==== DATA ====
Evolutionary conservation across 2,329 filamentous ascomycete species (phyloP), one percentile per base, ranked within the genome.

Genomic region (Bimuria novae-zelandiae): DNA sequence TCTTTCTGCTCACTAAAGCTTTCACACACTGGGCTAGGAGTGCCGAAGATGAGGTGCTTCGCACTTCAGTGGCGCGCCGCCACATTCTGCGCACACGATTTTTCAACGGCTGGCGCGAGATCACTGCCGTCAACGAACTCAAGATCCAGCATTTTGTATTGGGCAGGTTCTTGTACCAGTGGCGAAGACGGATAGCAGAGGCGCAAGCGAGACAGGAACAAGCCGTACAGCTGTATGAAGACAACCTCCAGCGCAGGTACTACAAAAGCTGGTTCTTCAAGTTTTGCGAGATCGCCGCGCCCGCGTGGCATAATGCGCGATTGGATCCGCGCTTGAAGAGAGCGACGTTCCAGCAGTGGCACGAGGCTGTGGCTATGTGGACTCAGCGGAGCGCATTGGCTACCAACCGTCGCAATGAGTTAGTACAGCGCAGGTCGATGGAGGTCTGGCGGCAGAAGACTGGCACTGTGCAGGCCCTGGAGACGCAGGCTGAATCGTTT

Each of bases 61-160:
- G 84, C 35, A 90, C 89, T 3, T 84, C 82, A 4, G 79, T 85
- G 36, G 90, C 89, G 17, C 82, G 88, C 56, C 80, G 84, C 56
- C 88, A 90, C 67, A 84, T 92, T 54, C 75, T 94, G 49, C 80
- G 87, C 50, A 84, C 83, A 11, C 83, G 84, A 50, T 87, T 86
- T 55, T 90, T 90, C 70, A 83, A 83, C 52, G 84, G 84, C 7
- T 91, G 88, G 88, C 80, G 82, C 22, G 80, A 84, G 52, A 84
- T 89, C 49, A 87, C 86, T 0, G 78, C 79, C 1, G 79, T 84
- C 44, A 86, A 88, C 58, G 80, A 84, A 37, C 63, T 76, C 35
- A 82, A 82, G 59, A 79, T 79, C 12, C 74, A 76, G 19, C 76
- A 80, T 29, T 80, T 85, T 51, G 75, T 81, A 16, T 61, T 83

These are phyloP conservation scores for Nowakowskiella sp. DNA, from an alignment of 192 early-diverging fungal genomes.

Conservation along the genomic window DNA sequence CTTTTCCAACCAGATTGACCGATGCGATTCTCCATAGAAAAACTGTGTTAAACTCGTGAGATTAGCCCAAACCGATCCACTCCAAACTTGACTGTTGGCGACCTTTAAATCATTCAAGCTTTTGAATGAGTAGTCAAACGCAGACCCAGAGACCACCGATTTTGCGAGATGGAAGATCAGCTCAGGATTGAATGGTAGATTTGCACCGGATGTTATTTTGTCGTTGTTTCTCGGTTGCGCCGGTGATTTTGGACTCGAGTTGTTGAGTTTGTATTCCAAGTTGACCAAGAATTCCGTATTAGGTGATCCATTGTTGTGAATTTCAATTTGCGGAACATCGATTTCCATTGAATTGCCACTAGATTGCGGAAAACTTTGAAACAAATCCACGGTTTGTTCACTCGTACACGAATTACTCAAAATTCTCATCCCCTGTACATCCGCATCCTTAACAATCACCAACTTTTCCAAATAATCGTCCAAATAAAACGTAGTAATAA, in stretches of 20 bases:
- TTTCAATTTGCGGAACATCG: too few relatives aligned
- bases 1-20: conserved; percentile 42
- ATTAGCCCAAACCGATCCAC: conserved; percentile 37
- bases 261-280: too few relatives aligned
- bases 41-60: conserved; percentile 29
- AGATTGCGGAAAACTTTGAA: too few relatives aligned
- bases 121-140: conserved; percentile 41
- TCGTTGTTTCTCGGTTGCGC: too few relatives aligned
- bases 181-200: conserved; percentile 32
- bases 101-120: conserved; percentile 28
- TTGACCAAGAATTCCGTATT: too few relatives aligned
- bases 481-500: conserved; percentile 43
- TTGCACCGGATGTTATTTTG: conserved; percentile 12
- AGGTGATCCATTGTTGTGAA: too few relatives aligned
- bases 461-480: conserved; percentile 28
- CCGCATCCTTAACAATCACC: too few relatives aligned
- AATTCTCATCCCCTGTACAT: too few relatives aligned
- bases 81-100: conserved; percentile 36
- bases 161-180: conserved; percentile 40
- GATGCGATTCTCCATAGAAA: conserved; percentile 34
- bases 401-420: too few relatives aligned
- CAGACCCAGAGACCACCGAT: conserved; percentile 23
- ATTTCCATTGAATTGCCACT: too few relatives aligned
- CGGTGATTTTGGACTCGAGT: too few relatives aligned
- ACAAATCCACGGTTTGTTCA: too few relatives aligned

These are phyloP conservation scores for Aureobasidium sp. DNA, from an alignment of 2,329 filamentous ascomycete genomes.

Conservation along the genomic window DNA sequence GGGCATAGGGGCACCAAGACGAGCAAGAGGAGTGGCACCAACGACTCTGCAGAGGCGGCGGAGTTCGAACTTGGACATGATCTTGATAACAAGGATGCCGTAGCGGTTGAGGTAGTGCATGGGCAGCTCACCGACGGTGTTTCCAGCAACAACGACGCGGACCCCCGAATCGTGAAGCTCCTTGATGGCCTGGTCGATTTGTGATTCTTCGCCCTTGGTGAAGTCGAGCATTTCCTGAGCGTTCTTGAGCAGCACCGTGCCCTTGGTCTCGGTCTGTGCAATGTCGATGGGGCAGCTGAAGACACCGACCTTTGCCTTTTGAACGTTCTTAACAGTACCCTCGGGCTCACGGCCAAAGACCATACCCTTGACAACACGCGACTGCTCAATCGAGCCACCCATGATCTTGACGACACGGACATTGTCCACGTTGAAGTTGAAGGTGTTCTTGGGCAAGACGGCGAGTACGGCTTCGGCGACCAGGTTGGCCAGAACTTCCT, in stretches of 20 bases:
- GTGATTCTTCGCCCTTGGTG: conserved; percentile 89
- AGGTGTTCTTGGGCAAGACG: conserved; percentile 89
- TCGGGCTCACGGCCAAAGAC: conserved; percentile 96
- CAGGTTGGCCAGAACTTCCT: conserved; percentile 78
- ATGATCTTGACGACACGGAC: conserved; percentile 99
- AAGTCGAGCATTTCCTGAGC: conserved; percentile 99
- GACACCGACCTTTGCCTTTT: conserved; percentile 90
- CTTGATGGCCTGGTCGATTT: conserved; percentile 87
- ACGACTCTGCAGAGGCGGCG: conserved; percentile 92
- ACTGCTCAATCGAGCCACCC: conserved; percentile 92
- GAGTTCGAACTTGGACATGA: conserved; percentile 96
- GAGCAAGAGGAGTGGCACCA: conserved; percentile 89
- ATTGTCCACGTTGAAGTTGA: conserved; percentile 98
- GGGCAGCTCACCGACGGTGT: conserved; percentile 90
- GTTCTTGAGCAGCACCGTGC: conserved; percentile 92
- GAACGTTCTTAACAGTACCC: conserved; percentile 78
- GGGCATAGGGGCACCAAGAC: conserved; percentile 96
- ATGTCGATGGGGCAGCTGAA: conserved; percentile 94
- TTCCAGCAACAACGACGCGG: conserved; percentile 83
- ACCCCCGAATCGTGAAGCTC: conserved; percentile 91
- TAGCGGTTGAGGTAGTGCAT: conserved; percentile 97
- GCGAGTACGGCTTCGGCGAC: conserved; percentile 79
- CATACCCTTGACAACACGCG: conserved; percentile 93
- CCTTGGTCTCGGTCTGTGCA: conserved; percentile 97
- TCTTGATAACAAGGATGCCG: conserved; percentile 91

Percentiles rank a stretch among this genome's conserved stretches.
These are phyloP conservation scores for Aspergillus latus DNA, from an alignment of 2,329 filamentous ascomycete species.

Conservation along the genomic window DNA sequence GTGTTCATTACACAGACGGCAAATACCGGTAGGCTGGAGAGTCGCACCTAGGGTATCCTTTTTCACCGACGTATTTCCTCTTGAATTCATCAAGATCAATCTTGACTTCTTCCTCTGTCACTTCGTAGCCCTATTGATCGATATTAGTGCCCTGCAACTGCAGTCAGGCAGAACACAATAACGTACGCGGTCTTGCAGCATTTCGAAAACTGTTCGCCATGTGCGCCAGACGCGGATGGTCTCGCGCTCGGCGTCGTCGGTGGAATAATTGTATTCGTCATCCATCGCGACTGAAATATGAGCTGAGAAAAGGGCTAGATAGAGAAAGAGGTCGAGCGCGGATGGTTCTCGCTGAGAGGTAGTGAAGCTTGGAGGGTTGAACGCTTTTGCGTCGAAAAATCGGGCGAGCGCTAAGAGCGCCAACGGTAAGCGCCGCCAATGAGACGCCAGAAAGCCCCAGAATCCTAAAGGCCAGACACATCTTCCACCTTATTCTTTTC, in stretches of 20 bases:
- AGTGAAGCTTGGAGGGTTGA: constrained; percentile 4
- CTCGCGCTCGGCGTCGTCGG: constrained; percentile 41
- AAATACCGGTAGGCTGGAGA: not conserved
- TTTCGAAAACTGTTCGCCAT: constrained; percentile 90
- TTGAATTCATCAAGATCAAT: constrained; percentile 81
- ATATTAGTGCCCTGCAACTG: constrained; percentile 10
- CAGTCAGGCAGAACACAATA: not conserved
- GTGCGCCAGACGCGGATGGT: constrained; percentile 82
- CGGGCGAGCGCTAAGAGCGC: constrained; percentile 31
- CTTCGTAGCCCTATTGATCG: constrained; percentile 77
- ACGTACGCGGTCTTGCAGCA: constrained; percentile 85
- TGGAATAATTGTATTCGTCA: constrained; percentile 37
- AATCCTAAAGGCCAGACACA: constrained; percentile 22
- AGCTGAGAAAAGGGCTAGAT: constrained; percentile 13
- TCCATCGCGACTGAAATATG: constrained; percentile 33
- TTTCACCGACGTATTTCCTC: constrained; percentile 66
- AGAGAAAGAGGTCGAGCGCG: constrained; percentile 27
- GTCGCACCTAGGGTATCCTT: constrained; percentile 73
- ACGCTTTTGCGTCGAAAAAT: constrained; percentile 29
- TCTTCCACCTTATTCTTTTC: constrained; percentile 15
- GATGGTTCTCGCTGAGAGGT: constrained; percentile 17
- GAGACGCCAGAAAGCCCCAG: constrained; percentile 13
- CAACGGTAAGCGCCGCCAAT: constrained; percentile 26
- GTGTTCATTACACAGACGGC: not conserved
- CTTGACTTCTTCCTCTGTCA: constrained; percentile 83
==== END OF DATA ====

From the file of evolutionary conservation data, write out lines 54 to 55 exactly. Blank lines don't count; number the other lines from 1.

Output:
- GAGCAAGAGGAGTGGCACCA: conserved; percentile 89
- ATTGTCCACGTTGAAGTTGA: conserved; percentile 98